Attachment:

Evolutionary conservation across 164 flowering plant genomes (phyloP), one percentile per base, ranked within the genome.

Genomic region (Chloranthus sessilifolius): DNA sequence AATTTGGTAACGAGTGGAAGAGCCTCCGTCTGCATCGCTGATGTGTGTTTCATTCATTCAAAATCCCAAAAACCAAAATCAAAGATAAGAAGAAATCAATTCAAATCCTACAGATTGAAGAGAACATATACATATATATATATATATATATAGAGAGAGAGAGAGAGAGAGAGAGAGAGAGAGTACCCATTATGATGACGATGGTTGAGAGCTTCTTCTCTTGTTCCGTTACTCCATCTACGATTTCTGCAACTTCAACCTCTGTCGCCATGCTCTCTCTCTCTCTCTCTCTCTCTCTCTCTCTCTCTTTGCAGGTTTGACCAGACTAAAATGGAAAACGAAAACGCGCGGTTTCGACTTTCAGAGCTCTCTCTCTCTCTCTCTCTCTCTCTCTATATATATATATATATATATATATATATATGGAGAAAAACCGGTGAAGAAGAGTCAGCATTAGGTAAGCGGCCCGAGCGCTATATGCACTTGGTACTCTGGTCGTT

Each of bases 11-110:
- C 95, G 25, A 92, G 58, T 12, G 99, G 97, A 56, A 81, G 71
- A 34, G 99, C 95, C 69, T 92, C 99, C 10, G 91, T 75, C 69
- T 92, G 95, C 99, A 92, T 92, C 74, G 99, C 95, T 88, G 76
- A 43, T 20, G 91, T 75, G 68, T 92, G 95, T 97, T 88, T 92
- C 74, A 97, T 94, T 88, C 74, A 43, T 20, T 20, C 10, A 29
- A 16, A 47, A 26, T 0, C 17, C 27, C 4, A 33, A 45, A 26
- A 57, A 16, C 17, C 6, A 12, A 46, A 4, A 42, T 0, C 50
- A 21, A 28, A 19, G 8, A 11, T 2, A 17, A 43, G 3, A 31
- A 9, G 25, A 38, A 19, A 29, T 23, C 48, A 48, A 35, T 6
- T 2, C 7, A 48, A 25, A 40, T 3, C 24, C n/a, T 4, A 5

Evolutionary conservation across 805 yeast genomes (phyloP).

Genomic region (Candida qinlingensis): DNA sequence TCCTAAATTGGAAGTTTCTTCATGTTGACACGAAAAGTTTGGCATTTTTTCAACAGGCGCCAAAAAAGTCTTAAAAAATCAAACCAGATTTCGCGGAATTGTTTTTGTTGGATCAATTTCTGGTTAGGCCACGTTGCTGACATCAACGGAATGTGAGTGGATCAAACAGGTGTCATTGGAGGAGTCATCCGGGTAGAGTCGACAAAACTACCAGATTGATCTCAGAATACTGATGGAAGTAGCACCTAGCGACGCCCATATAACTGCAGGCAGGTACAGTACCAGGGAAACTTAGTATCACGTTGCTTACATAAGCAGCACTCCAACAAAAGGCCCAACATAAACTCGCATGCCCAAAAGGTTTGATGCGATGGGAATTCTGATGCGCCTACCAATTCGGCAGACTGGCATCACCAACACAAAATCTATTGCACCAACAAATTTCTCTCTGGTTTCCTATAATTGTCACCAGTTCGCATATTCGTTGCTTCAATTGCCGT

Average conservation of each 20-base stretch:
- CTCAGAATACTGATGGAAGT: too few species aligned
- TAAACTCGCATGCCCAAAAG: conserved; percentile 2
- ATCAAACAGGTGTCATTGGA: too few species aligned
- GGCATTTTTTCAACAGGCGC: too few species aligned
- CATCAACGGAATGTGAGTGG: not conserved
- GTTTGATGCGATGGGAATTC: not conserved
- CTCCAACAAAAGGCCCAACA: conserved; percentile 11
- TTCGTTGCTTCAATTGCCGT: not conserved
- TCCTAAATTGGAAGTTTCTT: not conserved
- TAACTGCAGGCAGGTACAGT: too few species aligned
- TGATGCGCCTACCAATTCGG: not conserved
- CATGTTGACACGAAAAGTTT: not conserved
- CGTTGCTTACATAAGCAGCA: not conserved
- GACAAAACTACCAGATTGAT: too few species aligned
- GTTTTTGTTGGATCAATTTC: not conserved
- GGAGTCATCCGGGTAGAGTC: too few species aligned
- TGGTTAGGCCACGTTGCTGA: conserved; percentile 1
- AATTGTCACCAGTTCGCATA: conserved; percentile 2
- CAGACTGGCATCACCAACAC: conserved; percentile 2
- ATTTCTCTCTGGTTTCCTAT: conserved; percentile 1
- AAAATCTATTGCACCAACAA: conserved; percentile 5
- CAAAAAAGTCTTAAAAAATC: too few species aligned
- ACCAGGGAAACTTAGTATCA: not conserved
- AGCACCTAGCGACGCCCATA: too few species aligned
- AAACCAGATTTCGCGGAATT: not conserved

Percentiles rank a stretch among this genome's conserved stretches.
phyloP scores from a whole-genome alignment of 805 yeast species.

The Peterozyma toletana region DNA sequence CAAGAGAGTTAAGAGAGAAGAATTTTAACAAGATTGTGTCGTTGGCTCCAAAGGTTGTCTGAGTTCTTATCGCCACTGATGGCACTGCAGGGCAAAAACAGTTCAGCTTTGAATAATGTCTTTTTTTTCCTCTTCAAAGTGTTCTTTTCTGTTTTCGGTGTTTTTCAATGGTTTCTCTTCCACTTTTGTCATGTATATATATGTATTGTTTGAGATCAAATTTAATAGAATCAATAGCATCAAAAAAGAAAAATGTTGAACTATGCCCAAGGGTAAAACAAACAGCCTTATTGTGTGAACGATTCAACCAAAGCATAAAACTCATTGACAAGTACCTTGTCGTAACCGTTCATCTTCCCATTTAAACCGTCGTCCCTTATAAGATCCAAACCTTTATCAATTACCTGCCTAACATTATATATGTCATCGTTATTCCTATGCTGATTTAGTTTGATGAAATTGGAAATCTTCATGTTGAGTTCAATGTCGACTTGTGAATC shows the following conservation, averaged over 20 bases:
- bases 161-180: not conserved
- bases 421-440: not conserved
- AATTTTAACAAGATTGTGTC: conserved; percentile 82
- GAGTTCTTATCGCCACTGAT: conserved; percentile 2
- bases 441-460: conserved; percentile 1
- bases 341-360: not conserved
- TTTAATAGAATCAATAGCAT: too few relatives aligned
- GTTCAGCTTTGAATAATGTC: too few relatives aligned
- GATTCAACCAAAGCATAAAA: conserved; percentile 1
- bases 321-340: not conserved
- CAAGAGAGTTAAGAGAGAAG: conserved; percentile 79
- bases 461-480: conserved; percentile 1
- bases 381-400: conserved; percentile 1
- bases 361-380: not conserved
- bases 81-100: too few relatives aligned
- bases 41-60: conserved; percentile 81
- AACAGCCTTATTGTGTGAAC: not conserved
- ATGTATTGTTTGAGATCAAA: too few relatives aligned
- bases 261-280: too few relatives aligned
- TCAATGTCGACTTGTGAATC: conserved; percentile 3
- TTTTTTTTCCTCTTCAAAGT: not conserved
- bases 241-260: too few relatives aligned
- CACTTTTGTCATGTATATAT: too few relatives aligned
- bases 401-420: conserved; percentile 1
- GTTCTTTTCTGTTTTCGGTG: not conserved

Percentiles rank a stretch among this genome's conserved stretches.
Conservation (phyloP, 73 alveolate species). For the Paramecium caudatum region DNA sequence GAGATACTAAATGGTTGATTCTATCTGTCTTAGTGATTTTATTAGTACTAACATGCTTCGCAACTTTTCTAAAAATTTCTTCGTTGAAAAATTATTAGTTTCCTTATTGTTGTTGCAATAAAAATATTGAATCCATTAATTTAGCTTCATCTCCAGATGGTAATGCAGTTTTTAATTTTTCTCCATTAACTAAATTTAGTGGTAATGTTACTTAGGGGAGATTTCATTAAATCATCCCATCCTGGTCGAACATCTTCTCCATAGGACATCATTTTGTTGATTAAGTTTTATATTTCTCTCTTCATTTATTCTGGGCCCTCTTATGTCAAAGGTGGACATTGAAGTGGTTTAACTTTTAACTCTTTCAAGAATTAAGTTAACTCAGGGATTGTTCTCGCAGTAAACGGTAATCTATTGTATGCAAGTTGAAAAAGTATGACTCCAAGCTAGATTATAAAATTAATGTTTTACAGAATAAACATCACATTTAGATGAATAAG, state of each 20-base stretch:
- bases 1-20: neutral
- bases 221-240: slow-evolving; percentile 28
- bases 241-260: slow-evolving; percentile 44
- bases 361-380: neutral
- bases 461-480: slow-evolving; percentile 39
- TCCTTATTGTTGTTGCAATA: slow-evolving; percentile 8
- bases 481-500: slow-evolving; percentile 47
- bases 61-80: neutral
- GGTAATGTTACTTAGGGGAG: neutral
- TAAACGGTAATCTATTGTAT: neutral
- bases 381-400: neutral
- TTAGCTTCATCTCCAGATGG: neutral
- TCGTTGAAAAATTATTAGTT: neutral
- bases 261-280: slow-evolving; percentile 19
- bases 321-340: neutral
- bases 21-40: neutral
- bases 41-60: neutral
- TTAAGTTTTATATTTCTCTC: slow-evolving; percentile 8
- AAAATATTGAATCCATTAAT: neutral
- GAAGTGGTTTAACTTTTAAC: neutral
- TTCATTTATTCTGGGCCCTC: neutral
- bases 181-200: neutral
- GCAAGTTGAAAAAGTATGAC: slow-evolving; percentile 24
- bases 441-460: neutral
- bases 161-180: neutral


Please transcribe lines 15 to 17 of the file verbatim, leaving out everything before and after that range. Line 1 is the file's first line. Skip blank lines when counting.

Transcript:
Genomic region (Candida qinlingensis): DNA sequence TCCTAAATTGGAAGTTTCTTCATGTTGACACGAAAAGTTTGGCATTTTTTCAACAGGCGCCAAAAAAGTCTTAAAAAATCAAACCAGATTTCGCGGAATTGTTTTTGTTGGATCAATTTCTGGTTAGGCCACGTTGCTGACATCAACGGAATGTGAGTGGATCAAACAGGTGTCATTGGAGGAGTCATCCGGGTAGAGTCGACAAAACTACCAGATTGATCTCAGAATACTGATGGAAGTAGCACCTAGCGACGCCCATATAACTGCAGGCAGGTACAGTACCAGGGAAACTTAGTATCACGTTGCTTACATAAGCAGCACTCCAACAAAAGGCCCAACATAAACTCGCATGCCCAAAAGGTTTGATGCGATGGGAATTCTGATGCGCCTACCAATTCGGCAGACTGGCATCACCAACACAAAATCTATTGCACCAACAAATTTCTCTCTGGTTTCCTATAATTGTCACCAGTTCGCATATTCGTTGCTTCAATTGCCGT

Average conservation of each 20-base stretch:
- CTCAGAATACTGATGGAAGT: too few species aligned